About the Photographer
American, b. 1956 Chile
Alfredo Jaar seizes the challenge of making art out of information most people would rather avoid: the plight of refugees, genocide, ethnic and political violence. Rather than offering information in an expected or familiar form, Jaar creates presentations that demand reflection. The installation Real Pictures, commissioned by the Museum of Contemporary Photography in 1995, shows no pictures, but offers 100 archival photo storage boxes installed in rows and spot lit on the floor of the gallery each embossed with a text describing Caritas, a woman who survived the 1994 Rwandan massacres and subsequent retribution. In an age when images of atrocities have become commonplace, Jaar's installation raises critical questions: Does an over saturation of media images of war lead to apathy? Or is this, as Susan Sontag writes about in her book Regarding the Pain of Others (2003), a much more complicated question concerning the limits of human sympathy and how war is waged—and understood—in our time. By providing the viewer with only a text to contextualize an unseen image, Jaar denies the viewer the visceral reaction most war images illicit and instead requires him or her to read and think about the political and historical context of the situation. This piece further raises questions regarding the veracity of written and photographic description. Denied the opportunity to examine the image that Jaar describes in his text the viewer must trust or question Jaar's interpretation of the scene.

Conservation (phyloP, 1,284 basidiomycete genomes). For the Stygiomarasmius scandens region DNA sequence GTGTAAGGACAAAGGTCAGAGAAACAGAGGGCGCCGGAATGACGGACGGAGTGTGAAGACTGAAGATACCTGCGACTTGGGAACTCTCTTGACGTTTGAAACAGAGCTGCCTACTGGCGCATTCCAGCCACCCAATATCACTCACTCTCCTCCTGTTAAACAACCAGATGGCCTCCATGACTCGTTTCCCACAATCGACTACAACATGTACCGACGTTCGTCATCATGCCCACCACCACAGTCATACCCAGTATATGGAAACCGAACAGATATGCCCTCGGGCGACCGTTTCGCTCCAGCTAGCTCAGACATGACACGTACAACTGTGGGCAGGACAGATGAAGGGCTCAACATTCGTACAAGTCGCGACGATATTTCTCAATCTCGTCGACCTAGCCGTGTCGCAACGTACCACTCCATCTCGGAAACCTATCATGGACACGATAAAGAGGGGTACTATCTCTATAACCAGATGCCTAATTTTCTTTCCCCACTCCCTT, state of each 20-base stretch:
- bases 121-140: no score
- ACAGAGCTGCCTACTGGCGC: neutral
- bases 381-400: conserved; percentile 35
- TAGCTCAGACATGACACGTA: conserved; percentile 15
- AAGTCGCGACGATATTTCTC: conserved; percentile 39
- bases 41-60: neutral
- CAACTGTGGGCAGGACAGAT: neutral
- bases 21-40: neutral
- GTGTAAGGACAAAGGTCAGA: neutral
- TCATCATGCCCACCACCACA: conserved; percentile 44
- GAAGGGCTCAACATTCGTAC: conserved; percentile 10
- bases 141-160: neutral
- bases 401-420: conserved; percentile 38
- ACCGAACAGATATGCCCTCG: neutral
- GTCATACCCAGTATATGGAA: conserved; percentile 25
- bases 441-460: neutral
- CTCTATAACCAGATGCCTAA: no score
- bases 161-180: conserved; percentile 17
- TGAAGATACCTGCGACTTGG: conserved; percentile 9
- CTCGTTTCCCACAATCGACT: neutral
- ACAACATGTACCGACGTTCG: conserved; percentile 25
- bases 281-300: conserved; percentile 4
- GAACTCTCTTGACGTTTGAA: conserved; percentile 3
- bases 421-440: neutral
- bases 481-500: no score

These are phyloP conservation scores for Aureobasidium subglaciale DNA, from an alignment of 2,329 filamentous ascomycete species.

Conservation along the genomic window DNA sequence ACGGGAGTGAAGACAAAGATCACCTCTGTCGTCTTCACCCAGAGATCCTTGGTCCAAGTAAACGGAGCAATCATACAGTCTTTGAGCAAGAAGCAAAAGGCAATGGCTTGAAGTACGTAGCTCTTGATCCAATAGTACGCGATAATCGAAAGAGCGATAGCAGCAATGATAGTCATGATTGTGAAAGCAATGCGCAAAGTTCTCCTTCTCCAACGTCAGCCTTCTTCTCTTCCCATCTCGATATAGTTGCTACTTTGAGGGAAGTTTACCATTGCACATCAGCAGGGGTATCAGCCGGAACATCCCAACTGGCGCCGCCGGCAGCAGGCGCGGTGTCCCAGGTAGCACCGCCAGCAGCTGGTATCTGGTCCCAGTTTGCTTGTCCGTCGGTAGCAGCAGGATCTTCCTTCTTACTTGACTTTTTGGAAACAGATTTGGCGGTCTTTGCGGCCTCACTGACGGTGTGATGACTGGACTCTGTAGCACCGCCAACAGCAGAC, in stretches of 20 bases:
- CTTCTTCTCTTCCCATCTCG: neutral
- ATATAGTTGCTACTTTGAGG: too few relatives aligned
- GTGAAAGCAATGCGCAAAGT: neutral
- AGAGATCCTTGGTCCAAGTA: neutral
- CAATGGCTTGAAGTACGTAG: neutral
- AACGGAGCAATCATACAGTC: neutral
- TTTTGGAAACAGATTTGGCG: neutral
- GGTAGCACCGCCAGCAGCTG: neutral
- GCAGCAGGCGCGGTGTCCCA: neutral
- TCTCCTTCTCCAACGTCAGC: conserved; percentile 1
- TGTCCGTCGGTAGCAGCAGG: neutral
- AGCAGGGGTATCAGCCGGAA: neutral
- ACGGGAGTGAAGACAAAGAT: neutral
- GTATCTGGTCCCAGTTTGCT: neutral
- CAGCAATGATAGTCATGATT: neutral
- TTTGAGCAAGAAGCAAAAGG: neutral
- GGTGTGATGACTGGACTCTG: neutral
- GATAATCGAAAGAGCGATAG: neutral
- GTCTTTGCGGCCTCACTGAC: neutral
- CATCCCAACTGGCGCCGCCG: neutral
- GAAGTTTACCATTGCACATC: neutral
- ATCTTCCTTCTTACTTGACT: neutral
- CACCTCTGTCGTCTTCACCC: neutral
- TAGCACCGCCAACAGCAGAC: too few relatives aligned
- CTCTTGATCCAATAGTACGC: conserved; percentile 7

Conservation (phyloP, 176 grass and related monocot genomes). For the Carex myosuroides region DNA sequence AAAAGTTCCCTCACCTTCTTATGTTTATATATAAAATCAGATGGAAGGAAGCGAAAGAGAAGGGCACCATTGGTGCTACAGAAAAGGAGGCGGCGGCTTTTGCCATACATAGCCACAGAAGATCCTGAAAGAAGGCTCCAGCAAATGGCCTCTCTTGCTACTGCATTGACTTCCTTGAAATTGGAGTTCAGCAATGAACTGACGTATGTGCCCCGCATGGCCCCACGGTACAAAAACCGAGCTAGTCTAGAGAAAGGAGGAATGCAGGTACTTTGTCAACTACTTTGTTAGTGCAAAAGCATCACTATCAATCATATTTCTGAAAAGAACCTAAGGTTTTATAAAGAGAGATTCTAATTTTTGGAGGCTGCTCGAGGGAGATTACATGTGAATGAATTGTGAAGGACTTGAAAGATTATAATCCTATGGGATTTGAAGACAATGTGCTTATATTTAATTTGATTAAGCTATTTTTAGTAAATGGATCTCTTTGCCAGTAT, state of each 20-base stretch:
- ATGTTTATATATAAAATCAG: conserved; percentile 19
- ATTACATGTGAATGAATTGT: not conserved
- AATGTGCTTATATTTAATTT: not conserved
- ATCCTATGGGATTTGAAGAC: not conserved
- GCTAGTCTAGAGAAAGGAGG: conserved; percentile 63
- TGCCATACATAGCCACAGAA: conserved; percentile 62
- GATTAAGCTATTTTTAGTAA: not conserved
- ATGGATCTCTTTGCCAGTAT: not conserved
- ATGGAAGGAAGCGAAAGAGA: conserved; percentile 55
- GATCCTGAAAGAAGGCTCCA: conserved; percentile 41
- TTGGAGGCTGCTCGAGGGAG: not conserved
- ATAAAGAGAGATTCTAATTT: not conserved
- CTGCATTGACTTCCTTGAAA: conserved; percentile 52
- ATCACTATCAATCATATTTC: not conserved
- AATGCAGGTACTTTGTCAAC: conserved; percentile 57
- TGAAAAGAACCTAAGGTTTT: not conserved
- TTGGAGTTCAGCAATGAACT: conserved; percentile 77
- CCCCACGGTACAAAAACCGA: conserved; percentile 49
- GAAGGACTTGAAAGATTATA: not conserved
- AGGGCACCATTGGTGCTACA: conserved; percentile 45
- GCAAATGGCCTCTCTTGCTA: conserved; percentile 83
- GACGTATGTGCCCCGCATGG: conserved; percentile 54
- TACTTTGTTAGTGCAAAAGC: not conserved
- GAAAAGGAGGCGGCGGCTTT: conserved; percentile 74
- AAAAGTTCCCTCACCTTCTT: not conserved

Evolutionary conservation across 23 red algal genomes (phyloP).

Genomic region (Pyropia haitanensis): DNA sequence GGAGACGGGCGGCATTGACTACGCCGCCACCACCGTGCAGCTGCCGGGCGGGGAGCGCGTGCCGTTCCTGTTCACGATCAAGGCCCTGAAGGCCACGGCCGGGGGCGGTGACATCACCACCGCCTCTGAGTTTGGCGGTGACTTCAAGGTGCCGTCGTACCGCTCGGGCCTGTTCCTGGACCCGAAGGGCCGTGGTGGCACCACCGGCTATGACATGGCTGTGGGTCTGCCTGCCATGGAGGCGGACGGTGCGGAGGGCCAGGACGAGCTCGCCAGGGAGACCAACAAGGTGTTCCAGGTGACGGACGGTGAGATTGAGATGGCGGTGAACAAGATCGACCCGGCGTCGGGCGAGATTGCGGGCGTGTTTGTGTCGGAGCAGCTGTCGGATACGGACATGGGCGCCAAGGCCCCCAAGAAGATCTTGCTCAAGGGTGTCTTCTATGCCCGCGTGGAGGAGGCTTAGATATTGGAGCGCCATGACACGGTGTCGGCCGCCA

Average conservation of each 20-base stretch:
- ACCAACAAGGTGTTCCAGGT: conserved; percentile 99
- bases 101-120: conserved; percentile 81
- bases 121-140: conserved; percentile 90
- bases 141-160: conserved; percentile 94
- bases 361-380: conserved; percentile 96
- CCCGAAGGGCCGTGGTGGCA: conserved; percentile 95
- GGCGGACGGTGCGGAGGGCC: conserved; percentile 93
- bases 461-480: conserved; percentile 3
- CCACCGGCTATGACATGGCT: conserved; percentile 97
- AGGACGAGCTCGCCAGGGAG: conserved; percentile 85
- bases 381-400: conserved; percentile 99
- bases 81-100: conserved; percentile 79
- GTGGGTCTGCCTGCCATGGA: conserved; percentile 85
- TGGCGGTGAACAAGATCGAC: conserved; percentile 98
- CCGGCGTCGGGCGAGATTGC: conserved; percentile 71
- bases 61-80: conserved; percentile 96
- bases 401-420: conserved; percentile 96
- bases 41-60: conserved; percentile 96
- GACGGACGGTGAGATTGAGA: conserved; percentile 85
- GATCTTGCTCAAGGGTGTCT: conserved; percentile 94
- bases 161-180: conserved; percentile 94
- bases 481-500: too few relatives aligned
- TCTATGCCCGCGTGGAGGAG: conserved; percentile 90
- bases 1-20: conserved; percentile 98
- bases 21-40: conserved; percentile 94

Born in 1956, Chilean artist Alfredo Jaar currently lives in New York. Among his site-specific, politically charged installations are Let There Be Light (1997); Real Pictures (1995), a memorial to the people of Rwanda commissioned by The Museum of Contemporary Photography, Columbia College Chicago; Fading (1991), which examined the situation of Vietnamese refugees detained in Hong Kong; Geography = War (1990); and A Logo for America (1987), which appeared on the spectacolor sign in New York's Times Square. Jaar's work has been exhibited worldwide, in Kassel's "Documenta"; and the Venice Biennale, and numerous institutional venues, including The Hirshhorn Museum and Sculpture Garden, Washington, DC; the Museum of Contemporary Art, Chicago; and the San Diego Museum of Contemporary Art.